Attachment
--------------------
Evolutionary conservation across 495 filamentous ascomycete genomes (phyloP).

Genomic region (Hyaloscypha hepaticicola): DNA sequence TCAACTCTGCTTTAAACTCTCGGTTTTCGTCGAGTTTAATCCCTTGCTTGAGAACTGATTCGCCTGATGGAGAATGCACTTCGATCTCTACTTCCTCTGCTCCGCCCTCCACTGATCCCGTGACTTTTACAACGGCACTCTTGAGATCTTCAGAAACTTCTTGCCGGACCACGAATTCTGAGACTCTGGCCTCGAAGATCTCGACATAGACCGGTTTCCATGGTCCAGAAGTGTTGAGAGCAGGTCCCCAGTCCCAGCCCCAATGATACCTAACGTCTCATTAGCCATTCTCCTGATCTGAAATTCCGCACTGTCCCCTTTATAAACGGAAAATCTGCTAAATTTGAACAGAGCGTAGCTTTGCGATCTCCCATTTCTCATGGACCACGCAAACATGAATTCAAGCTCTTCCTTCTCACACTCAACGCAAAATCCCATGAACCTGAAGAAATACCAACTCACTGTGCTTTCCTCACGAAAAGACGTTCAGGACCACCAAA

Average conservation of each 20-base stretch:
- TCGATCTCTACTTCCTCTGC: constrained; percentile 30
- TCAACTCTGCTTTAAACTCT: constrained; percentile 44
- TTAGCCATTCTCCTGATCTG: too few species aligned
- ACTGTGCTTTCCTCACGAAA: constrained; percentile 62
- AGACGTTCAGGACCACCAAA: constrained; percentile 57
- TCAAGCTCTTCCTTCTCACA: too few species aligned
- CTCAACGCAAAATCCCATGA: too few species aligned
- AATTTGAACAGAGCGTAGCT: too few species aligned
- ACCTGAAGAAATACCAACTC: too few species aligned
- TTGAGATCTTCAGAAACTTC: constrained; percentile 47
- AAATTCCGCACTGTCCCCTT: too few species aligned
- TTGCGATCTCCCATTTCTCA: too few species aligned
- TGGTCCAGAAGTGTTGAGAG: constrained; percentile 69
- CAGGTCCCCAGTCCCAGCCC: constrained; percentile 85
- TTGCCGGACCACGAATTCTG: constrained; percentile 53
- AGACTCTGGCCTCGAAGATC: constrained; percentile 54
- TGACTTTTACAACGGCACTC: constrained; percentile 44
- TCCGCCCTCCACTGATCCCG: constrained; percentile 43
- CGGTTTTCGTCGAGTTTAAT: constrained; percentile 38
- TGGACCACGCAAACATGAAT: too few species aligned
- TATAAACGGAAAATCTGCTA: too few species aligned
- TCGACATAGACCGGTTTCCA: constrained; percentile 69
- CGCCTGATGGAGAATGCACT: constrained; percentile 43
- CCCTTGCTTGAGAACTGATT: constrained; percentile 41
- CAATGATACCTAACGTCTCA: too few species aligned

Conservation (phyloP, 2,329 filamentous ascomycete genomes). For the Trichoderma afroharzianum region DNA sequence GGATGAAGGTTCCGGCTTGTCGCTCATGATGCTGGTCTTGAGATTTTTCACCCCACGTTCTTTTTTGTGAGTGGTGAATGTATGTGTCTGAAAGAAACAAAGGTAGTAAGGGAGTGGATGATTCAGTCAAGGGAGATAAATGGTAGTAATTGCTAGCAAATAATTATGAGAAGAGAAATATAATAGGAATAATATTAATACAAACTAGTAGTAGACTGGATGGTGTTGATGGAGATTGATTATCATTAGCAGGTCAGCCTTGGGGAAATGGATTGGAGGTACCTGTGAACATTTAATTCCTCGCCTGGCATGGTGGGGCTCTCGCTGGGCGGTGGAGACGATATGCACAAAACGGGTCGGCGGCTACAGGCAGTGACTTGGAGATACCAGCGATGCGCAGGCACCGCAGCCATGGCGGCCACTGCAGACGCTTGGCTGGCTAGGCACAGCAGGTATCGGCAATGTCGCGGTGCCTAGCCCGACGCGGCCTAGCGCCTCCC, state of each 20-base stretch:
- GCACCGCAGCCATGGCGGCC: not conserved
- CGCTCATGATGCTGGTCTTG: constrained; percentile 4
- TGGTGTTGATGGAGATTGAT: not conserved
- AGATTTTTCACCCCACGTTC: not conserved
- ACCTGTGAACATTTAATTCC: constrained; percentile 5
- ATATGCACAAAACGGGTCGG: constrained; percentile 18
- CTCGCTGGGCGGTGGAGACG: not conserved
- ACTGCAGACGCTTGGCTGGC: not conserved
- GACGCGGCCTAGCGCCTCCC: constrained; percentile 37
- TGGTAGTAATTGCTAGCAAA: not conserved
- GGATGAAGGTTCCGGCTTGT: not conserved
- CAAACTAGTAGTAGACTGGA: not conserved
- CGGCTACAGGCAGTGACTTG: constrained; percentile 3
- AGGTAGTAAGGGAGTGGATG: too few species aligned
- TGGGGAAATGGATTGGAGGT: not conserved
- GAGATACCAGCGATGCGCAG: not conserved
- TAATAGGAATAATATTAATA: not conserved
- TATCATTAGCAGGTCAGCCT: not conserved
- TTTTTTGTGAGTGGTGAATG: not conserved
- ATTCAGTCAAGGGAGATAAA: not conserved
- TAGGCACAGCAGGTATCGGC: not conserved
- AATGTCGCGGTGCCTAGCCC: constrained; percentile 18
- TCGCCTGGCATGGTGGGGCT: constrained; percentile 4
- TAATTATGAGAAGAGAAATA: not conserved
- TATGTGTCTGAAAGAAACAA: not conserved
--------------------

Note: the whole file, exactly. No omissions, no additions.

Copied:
Evolutionary conservation across 495 filamentous ascomycete genomes (phyloP).

Genomic region (Hyaloscypha hepaticicola): DNA sequence TCAACTCTGCTTTAAACTCTCGGTTTTCGTCGAGTTTAATCCCTTGCTTGAGAACTGATTCGCCTGATGGAGAATGCACTTCGATCTCTACTTCCTCTGCTCCGCCCTCCACTGATCCCGTGACTTTTACAACGGCACTCTTGAGATCTTCAGAAACTTCTTGCCGGACCACGAATTCTGAGACTCTGGCCTCGAAGATCTCGACATAGACCGGTTTCCATGGTCCAGAAGTGTTGAGAGCAGGTCCCCAGTCCCAGCCCCAATGATACCTAACGTCTCATTAGCCATTCTCCTGATCTGAAATTCCGCACTGTCCCCTTTATAAACGGAAAATCTGCTAAATTTGAACAGAGCGTAGCTTTGCGATCTCCCATTTCTCATGGACCACGCAAACATGAATTCAAGCTCTTCCTTCTCACACTCAACGCAAAATCCCATGAACCTGAAGAAATACCAACTCACTGTGCTTTCCTCACGAAAAGACGTTCAGGACCACCAAA

Average conservation of each 20-base stretch:
- TCGATCTCTACTTCCTCTGC: constrained; percentile 30
- TCAACTCTGCTTTAAACTCT: constrained; percentile 44
- TTAGCCATTCTCCTGATCTG: too few species aligned
- ACTGTGCTTTCCTCACGAAA: constrained; percentile 62
- AGACGTTCAGGACCACCAAA: constrained; percentile 57
- TCAAGCTCTTCCTTCTCACA: too few species aligned
- CTCAACGCAAAATCCCATGA: too few species aligned
- AATTTGAACAGAGCGTAGCT: too few species aligned
- ACCTGAAGAAATACCAACTC: too few species aligned
- TTGAGATCTTCAGAAACTTC: constrained; percentile 47
- AAATTCCGCACTGTCCCCTT: too few species aligned
- TTGCGATCTCCCATTTCTCA: too few species aligned
- TGGTCCAGAAGTGTTGAGAG: constrained; percentile 69
- CAGGTCCCCAGTCCCAGCCC: constrained; percentile 85
- TTGCCGGACCACGAATTCTG: constrained; percentile 53
- AGACTCTGGCCTCGAAGATC: constrained; percentile 54
- TGACTTTTACAACGGCACTC: constrained; percentile 44
- TCCGCCCTCCACTGATCCCG: constrained; percentile 43
- CGGTTTTCGTCGAGTTTAAT: constrained; percentile 38
- TGGACCACGCAAACATGAAT: too few species aligned
- TATAAACGGAAAATCTGCTA: too few species aligned
- TCGACATAGACCGGTTTCCA: constrained; percentile 69
- CGCCTGATGGAGAATGCACT: constrained; percentile 43
- CCCTTGCTTGAGAACTGATT: constrained; percentile 41
- CAATGATACCTAACGTCTCA: too few species aligned

Conservation (phyloP, 2,329 filamentous ascomycete genomes). For the Trichoderma afroharzianum region DNA sequence GGATGAAGGTTCCGGCTTGTCGCTCATGATGCTGGTCTTGAGATTTTTCACCCCACGTTCTTTTTTGTGAGTGGTGAATGTATGTGTCTGAAAGAAACAAAGGTAGTAAGGGAGTGGATGATTCAGTCAAGGGAGATAAATGGTAGTAATTGCTAGCAAATAATTATGAGAAGAGAAATATAATAGGAATAATATTAATACAAACTAGTAGTAGACTGGATGGTGTTGATGGAGATTGATTATCATTAGCAGGTCAGCCTTGGGGAAATGGATTGGAGGTACCTGTGAACATTTAATTCCTCGCCTGGCATGGTGGGGCTCTCGCTGGGCGGTGGAGACGATATGCACAAAACGGGTCGGCGGCTACAGGCAGTGACTTGGAGATACCAGCGATGCGCAGGCACCGCAGCCATGGCGGCCACTGCAGACGCTTGGCTGGCTAGGCACAGCAGGTATCGGCAATGTCGCGGTGCCTAGCCCGACGCGGCCTAGCGCCTCCC, state of each 20-base stretch:
- GCACCGCAGCCATGGCGGCC: not conserved
- CGCTCATGATGCTGGTCTTG: constrained; percentile 4
- TGGTGTTGATGGAGATTGAT: not conserved
- AGATTTTTCACCCCACGTTC: not conserved
- ACCTGTGAACATTTAATTCC: constrained; percentile 5
- ATATGCACAAAACGGGTCGG: constrained; percentile 18
- CTCGCTGGGCGGTGGAGACG: not conserved
- ACTGCAGACGCTTGGCTGGC: not conserved
- GACGCGGCCTAGCGCCTCCC: constrained; percentile 37
- TGGTAGTAATTGCTAGCAAA: not conserved
- GGATGAAGGTTCCGGCTTGT: not conserved
- CAAACTAGTAGTAGACTGGA: not conserved
- CGGCTACAGGCAGTGACTTG: constrained; percentile 3
- AGGTAGTAAGGGAGTGGATG: too few species aligned
- TGGGGAAATGGATTGGAGGT: not conserved
- GAGATACCAGCGATGCGCAG: not conserved
- TAATAGGAATAATATTAATA: not conserved
- TATCATTAGCAGGTCAGCCT: not conserved
- TTTTTTGTGAGTGGTGAATG: not conserved
- ATTCAGTCAAGGGAGATAAA: not conserved
- TAGGCACAGCAGGTATCGGC: not conserved
- AATGTCGCGGTGCCTAGCCC: constrained; percentile 18
- TCGCCTGGCATGGTGGGGCT: constrained; percentile 4
- TAATTATGAGAAGAGAAATA: not conserved
- TATGTGTCTGAAAGAAACAA: not conserved